"Although she never held an official position, was not an ordained minister, and never received a salary from the church until after the death of her husband, her influence shaped the Seventh-day Adventist Church more than any other factor except the Holy Bible."[6] She was the moving force behind the establishment of the church's publishing work, schools, medical-missionary work, and the worldwide missionary outreach that has made the Seventh-day Adventist church one of the largest and fastest growing Protestant missionary organizations.

The material that she wrote fills more than 120 books, 200 tracts and pamphlets, and 4,600 periodical articles. Sermons, diaries, special testimonies, and letters comprise another 50,000 pages of manuscript materials.

The scope of this material is astounding. Ellen White's expertise was not limited to a few narrow fields. The Lord gave her counsel in matters of health, education, family life, temperance, evangelism, the publishing ministry, proper diet, medical work, and many other areas. Perhaps her writing in the field of health is the most amazing because of the way her insights, some given more than a century ago, have been verified by modern science.

Her writings focus on Jesus Christ and uphold the high moral and ethical values of the Judeo-Christian tradition.

Although many of her writings are directed to the Seventh-day Adventist church, large portions have been appreciated by wider audiences. Her popular book Steps to Christ has been translated into around 150 languages and has sold more than 15 million copies. Her greatest work is the well-received five-volume Conflict of the Ages Series, which details the great controversy between Christ and Satan from the origin of sin until its eradication from the universe.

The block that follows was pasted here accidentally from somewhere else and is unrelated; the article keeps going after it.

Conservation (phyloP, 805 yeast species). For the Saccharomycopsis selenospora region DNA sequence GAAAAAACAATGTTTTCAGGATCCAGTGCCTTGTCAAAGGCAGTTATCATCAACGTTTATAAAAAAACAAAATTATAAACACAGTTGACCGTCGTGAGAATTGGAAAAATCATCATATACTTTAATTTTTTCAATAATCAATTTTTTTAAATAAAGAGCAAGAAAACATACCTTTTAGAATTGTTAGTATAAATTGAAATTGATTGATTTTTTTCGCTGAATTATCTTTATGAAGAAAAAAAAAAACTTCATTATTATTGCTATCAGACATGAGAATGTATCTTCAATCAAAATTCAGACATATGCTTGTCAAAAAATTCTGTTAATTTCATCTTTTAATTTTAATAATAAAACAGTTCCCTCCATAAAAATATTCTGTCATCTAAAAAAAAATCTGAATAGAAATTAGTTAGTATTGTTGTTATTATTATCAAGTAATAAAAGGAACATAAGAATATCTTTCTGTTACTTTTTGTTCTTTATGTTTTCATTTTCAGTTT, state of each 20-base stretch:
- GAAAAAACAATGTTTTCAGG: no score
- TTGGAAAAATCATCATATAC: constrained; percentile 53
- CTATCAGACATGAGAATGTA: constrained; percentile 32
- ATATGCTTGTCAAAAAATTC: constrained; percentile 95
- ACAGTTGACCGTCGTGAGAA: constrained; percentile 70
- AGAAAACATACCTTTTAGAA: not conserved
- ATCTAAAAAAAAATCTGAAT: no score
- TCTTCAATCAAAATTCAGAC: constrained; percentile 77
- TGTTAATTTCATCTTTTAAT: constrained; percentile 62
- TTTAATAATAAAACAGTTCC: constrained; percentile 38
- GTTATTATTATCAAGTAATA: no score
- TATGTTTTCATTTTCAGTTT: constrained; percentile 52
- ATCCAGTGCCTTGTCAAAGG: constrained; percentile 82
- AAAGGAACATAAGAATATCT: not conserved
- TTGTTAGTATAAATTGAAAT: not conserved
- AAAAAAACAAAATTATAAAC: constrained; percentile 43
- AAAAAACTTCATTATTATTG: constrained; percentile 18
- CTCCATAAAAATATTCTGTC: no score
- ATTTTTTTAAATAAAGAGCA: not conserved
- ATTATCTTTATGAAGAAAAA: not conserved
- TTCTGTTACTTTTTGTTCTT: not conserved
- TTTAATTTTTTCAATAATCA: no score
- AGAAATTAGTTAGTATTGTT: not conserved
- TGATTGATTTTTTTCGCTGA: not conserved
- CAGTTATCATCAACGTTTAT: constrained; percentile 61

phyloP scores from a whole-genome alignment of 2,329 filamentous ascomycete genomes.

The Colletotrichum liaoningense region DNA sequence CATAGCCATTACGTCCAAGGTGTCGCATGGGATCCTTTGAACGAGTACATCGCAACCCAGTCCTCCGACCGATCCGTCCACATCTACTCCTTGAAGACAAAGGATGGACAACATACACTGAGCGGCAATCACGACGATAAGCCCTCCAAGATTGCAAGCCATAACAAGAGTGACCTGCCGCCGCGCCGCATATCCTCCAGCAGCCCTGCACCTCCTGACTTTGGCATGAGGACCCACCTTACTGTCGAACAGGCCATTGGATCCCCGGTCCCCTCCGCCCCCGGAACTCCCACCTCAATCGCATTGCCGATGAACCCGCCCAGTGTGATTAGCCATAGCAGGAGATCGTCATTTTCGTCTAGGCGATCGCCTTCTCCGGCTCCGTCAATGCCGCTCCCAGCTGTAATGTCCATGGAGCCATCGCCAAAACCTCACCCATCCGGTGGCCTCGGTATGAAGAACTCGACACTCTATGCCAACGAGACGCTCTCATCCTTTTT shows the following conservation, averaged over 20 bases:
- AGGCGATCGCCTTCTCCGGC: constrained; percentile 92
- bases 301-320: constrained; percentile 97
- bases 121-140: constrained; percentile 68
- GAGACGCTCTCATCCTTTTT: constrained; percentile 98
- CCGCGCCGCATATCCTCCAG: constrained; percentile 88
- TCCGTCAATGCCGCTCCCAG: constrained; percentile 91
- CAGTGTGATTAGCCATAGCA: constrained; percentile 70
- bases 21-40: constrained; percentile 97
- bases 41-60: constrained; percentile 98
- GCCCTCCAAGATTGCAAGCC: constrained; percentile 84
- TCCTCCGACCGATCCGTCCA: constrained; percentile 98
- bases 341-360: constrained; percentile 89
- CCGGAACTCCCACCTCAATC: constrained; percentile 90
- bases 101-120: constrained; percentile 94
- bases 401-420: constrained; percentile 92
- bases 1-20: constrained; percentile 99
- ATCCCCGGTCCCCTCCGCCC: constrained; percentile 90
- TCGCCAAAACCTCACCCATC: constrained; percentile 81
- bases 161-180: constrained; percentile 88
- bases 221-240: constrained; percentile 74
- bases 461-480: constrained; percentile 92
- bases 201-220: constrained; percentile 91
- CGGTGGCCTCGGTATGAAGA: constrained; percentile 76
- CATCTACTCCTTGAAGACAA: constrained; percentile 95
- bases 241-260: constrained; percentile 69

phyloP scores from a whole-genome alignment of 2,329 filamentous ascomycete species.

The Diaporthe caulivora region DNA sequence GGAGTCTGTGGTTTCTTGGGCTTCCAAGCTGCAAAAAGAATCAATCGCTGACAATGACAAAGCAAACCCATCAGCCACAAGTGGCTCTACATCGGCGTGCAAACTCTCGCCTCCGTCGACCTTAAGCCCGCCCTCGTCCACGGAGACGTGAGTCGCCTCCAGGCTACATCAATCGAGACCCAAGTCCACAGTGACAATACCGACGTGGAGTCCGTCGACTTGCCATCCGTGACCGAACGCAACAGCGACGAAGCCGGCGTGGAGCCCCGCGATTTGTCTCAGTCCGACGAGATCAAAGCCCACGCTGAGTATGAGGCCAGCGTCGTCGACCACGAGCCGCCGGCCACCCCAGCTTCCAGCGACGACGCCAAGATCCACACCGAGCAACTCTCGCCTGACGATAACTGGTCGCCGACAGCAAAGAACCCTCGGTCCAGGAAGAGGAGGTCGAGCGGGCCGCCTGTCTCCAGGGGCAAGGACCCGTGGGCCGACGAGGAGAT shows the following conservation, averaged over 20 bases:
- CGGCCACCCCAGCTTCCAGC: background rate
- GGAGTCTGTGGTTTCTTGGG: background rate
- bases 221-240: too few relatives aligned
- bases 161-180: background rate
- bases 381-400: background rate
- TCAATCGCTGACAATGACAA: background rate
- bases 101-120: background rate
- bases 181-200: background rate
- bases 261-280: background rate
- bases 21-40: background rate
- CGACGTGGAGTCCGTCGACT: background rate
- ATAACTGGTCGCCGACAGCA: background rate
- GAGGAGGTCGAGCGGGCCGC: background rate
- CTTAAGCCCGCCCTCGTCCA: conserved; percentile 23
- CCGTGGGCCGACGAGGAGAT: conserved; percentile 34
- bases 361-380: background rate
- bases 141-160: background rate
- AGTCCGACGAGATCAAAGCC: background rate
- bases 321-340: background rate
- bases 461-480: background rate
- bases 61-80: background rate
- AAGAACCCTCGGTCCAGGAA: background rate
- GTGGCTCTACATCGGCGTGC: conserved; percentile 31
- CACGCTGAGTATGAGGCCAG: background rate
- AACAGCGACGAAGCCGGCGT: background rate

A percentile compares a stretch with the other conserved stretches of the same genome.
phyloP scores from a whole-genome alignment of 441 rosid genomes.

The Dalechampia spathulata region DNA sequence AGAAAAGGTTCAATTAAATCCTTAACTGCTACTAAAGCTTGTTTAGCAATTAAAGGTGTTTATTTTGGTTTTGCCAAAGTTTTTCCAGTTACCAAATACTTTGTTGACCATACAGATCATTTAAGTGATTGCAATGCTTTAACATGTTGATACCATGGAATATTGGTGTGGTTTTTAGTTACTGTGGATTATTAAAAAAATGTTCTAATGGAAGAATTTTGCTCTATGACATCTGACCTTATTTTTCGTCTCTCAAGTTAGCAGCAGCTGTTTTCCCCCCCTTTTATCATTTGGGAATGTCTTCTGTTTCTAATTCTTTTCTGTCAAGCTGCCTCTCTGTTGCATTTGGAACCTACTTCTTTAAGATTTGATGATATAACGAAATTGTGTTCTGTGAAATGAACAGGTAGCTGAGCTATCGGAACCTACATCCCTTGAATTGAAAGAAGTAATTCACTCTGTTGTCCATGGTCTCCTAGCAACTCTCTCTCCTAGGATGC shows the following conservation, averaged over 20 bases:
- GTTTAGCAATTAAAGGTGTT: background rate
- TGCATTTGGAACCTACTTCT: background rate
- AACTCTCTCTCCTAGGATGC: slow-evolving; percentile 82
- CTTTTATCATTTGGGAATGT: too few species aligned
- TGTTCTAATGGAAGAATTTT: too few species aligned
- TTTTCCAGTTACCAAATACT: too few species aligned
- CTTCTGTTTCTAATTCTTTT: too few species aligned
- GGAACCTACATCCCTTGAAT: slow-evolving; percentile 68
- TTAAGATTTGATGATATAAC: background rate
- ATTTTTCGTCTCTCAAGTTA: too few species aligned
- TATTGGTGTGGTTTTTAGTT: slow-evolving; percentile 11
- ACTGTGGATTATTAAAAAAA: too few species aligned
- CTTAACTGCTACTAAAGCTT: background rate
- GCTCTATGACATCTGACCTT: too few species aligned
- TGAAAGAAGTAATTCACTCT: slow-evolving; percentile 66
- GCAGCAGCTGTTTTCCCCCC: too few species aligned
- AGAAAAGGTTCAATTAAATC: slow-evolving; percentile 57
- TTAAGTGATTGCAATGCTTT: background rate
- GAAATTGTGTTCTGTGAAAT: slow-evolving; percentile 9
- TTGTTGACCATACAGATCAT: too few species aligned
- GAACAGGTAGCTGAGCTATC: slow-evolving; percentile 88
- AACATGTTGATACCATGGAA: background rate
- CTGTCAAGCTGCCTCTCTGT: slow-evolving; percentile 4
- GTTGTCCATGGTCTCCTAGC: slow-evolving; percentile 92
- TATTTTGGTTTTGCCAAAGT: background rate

The impact of her writings on individuals is profound. Recently the Institute of Church Ministry of Andrews University did a study comparing the Christian attitude and behavior of Adventists who regularly read her books and those who do not. Their research strongly underscores the impact her writings have on those who read them. The study reached these conclusions: "Readers have a closer relationship with Christ, more certainty of their standing with God, and are more likely to have identified their spiritual gifts. They are more in favor of spending for public evangelism and contribute more heavily to local missionary projects. They feel more prepared for witnessing and actually engage in more witnessing and outreach programs. They are more likely to study the Bible daily, to pray for specific people, to meet in fellowship groups, and to have daily family worship. They see their church more positively. They are responsible for winning more converts."[7]

rule

The Spirit of Prophecy and the Bible.

The writings of Ellen White are not a substitute for Scripture. They cannot be placed on the same level. The Holy Scriptures stand alone, the unique standard by which her writings, and all others, must be judged and to which they must be subject.

1. The Bible the supreme standard.